Unfortunately, Washington and Brussels squandered Putin’s early goodwill. The once-great Russian bear was down, and it seemed for the count. So Western governments ran roughshod over their prostrate counterpart. The allies lied to both Gorbachev and Yeltsin about expanding NATO, dismantled long-time Russian friend Serbia, promoted “color revolutions” in Georgia and Ukraine, promised to bring both into the transatlantic alliance, and encouraged a street putsch against an elected, though corrupt, generally pro-Russian president in Ukraine. All the while the West justified its behavior by insisting that no one is entitled to a sphere of influence and Washington was representing all mankind when it intervened in other states’ affairs.

The West was blind to its hypocrisy. In the aftermath of the war in Georgia, triggered by Tbilisi’s attack on separatist territory containing Russian soldiers, an oblivious John McCain declared that “in the 21st century nations don’t invade other nations.” He apparently forgot that five years before he fervently demanded that the U.S. invade Iraq. (In fact, he was a great enthusiast for war, advocating that America attack multiple countries. He even sang a little Beach Boys ditty about bombing Iran.)

One can only imagine how Washington — and especially McCain — would have responded had Russia behaved like America: Expanded the Warsaw Pact into Central America. Sponsored revolutions against elected governments in Ottawa and Mexico City. Proposed Warsaw Pact membership for Canada and Mexico. Dismantled the Washington-friendly state of Colombia. The shrieking would have been heard across the Atlantic, and citations of the Monroe Doctrine would have filled newspapers, airwaves, and cyberspace. McCain would have led a mob from Capitol Hill to the White House demanding war, instant and total.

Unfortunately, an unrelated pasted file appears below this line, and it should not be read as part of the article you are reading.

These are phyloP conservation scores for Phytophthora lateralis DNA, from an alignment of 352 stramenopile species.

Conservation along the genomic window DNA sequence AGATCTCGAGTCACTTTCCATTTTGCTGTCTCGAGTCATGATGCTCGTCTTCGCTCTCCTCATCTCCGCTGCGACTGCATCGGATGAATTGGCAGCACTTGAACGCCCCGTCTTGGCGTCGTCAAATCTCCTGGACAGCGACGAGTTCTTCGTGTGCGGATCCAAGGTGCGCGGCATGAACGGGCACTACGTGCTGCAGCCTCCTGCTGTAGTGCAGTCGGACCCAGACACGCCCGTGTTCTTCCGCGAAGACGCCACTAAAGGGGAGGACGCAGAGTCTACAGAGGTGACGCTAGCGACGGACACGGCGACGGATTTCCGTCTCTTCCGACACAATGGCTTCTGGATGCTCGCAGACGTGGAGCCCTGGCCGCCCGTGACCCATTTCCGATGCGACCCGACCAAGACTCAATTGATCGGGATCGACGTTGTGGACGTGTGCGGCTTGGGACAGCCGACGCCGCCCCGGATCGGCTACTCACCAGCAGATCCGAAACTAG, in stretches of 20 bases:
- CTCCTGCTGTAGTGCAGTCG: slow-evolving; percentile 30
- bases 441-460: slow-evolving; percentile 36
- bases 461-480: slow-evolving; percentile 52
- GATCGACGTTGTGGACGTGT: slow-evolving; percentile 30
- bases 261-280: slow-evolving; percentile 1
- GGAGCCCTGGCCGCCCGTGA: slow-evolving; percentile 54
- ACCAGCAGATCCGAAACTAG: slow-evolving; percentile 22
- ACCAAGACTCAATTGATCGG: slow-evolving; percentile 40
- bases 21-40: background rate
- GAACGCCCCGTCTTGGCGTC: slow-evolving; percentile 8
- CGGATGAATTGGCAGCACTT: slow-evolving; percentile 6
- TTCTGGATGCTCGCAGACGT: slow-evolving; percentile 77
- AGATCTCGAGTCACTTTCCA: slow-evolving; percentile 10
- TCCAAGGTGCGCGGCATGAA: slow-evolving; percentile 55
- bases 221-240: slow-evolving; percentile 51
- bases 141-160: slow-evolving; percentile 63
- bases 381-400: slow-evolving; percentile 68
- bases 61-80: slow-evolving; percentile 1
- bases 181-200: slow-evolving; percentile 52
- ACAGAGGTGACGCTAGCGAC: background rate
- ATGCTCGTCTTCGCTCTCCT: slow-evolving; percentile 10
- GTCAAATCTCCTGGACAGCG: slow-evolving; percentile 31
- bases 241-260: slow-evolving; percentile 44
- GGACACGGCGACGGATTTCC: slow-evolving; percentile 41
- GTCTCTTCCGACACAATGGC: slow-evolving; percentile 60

If Washington did not treat Moscow as an enemy through sanctions and more, the latter would be less likely to reciprocate by routinely challenging U.S. interests.

This still doesn’t justify Moscow’s brutal response in Ukraine, of course. But having destroyed Iraq based on a lie, thereby destabilizing the region, unleashing al-Qaeda/ISIS, empowering Iran, wrecking minority religious communities, and unleashing a tsunami of sectarian violence that killed hundreds of thousands of people, Washington officials should dispense with the sanctimony. Or they might ask Mexico, which lost half of its territory to an aggressive, young United States. Georgia and Ukraine are stuck in a bad neighborhood with a belligerent big neighbor, and America can’t change that.